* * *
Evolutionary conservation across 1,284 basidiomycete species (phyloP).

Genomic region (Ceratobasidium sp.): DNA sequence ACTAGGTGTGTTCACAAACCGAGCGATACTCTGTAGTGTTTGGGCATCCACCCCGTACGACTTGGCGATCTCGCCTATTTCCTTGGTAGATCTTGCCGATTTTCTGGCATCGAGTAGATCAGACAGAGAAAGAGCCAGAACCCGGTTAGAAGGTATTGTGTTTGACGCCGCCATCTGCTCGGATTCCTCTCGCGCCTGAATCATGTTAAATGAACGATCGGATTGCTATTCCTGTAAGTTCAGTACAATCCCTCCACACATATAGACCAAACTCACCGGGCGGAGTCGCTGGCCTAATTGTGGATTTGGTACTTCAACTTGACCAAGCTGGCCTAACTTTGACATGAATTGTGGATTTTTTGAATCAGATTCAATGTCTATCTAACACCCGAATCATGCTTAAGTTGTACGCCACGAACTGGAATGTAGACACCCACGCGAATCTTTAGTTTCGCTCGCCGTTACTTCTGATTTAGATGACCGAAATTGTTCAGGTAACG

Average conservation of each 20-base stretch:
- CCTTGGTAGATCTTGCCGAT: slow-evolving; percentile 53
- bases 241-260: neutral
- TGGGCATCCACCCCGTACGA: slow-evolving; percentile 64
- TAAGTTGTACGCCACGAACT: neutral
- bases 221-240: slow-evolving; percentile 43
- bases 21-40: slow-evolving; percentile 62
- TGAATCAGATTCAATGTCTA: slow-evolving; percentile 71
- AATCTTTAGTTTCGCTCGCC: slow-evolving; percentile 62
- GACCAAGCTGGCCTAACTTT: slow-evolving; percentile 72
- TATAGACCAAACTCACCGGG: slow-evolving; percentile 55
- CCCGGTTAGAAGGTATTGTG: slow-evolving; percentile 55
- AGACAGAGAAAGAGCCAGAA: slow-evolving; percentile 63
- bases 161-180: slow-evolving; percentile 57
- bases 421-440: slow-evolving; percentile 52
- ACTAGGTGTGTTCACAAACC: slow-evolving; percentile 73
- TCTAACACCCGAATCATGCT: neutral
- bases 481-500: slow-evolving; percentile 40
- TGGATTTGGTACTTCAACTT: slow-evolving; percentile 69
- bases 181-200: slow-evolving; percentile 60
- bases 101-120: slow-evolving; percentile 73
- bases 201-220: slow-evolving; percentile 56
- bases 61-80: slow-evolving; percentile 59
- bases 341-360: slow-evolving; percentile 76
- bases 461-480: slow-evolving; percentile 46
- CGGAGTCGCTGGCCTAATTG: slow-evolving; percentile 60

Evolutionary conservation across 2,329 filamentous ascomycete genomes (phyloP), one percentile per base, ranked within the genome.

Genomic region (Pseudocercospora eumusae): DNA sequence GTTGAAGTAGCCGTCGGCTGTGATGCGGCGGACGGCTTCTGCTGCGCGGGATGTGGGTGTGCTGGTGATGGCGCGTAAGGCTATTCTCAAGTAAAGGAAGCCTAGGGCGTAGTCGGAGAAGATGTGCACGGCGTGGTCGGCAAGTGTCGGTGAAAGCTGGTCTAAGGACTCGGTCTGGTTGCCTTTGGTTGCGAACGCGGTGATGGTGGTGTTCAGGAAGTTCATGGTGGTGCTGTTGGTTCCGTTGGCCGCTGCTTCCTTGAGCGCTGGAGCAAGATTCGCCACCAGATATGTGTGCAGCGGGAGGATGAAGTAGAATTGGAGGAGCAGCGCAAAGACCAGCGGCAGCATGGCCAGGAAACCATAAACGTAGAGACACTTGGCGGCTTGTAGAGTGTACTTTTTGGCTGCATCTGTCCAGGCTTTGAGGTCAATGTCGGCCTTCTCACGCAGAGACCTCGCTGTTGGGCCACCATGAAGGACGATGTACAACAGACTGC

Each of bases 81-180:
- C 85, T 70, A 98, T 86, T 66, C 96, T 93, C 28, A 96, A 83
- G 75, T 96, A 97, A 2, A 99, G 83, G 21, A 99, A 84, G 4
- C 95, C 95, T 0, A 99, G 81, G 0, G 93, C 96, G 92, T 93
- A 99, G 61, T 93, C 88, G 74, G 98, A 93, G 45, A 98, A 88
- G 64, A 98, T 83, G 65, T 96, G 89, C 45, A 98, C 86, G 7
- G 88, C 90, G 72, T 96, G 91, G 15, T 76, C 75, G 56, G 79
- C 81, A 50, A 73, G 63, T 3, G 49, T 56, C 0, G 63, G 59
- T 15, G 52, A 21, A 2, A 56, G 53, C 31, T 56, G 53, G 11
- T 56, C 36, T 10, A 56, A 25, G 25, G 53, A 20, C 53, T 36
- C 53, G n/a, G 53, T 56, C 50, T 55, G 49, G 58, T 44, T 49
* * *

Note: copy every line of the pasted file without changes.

Evolutionary conservation across 1,284 basidiomycete species (phyloP).

Genomic region (Ceratobasidium sp.): DNA sequence ACTAGGTGTGTTCACAAACCGAGCGATACTCTGTAGTGTTTGGGCATCCACCCCGTACGACTTGGCGATCTCGCCTATTTCCTTGGTAGATCTTGCCGATTTTCTGGCATCGAGTAGATCAGACAGAGAAAGAGCCAGAACCCGGTTAGAAGGTATTGTGTTTGACGCCGCCATCTGCTCGGATTCCTCTCGCGCCTGAATCATGTTAAATGAACGATCGGATTGCTATTCCTGTAAGTTCAGTACAATCCCTCCACACATATAGACCAAACTCACCGGGCGGAGTCGCTGGCCTAATTGTGGATTTGGTACTTCAACTTGACCAAGCTGGCCTAACTTTGACATGAATTGTGGATTTTTTGAATCAGATTCAATGTCTATCTAACACCCGAATCATGCTTAAGTTGTACGCCACGAACTGGAATGTAGACACCCACGCGAATCTTTAGTTTCGCTCGCCGTTACTTCTGATTTAGATGACCGAAATTGTTCAGGTAACG

Average conservation of each 20-base stretch:
- CCTTGGTAGATCTTGCCGAT: slow-evolving; percentile 53
- bases 241-260: neutral
- TGGGCATCCACCCCGTACGA: slow-evolving; percentile 64
- TAAGTTGTACGCCACGAACT: neutral
- bases 221-240: slow-evolving; percentile 43
- bases 21-40: slow-evolving; percentile 62
- TGAATCAGATTCAATGTCTA: slow-evolving; percentile 71
- AATCTTTAGTTTCGCTCGCC: slow-evolving; percentile 62
- GACCAAGCTGGCCTAACTTT: slow-evolving; percentile 72
- TATAGACCAAACTCACCGGG: slow-evolving; percentile 55
- CCCGGTTAGAAGGTATTGTG: slow-evolving; percentile 55
- AGACAGAGAAAGAGCCAGAA: slow-evolving; percentile 63
- bases 161-180: slow-evolving; percentile 57
- bases 421-440: slow-evolving; percentile 52
- ACTAGGTGTGTTCACAAACC: slow-evolving; percentile 73
- TCTAACACCCGAATCATGCT: neutral
- bases 481-500: slow-evolving; percentile 40
- TGGATTTGGTACTTCAACTT: slow-evolving; percentile 69
- bases 181-200: slow-evolving; percentile 60
- bases 101-120: slow-evolving; percentile 73
- bases 201-220: slow-evolving; percentile 56
- bases 61-80: slow-evolving; percentile 59
- bases 341-360: slow-evolving; percentile 76
- bases 461-480: slow-evolving; percentile 46
- CGGAGTCGCTGGCCTAATTG: slow-evolving; percentile 60

Evolutionary conservation across 2,329 filamentous ascomycete genomes (phyloP), one percentile per base, ranked within the genome.

Genomic region (Pseudocercospora eumusae): DNA sequence GTTGAAGTAGCCGTCGGCTGTGATGCGGCGGACGGCTTCTGCTGCGCGGGATGTGGGTGTGCTGGTGATGGCGCGTAAGGCTATTCTCAAGTAAAGGAAGCCTAGGGCGTAGTCGGAGAAGATGTGCACGGCGTGGTCGGCAAGTGTCGGTGAAAGCTGGTCTAAGGACTCGGTCTGGTTGCCTTTGGTTGCGAACGCGGTGATGGTGGTGTTCAGGAAGTTCATGGTGGTGCTGTTGGTTCCGTTGGCCGCTGCTTCCTTGAGCGCTGGAGCAAGATTCGCCACCAGATATGTGTGCAGCGGGAGGATGAAGTAGAATTGGAGGAGCAGCGCAAAGACCAGCGGCAGCATGGCCAGGAAACCATAAACGTAGAGACACTTGGCGGCTTGTAGAGTGTACTTTTTGGCTGCATCTGTCCAGGCTTTGAGGTCAATGTCGGCCTTCTCACGCAGAGACCTCGCTGTTGGGCCACCATGAAGGACGATGTACAACAGACTGC

Each of bases 81-180:
- C 85, T 70, A 98, T 86, T 66, C 96, T 93, C 28, A 96, A 83
- G 75, T 96, A 97, A 2, A 99, G 83, G 21, A 99, A 84, G 4
- C 95, C 95, T 0, A 99, G 81, G 0, G 93, C 96, G 92, T 93
- A 99, G 61, T 93, C 88, G 74, G 98, A 93, G 45, A 98, A 88
- G 64, A 98, T 83, G 65, T 96, G 89, C 45, A 98, C 86, G 7
- G 88, C 90, G 72, T 96, G 91, G 15, T 76, C 75, G 56, G 79
- C 81, A 50, A 73, G 63, T 3, G 49, T 56, C 0, G 63, G 59
- T 15, G 52, A 21, A 2, A 56, G 53, C 31, T 56, G 53, G 11
- T 56, C 36, T 10, A 56, A 25, G 25, G 53, A 20, C 53, T 36
- C 53, G n/a, G 53, T 56, C 50, T 55, G 49, G 58, T 44, T 49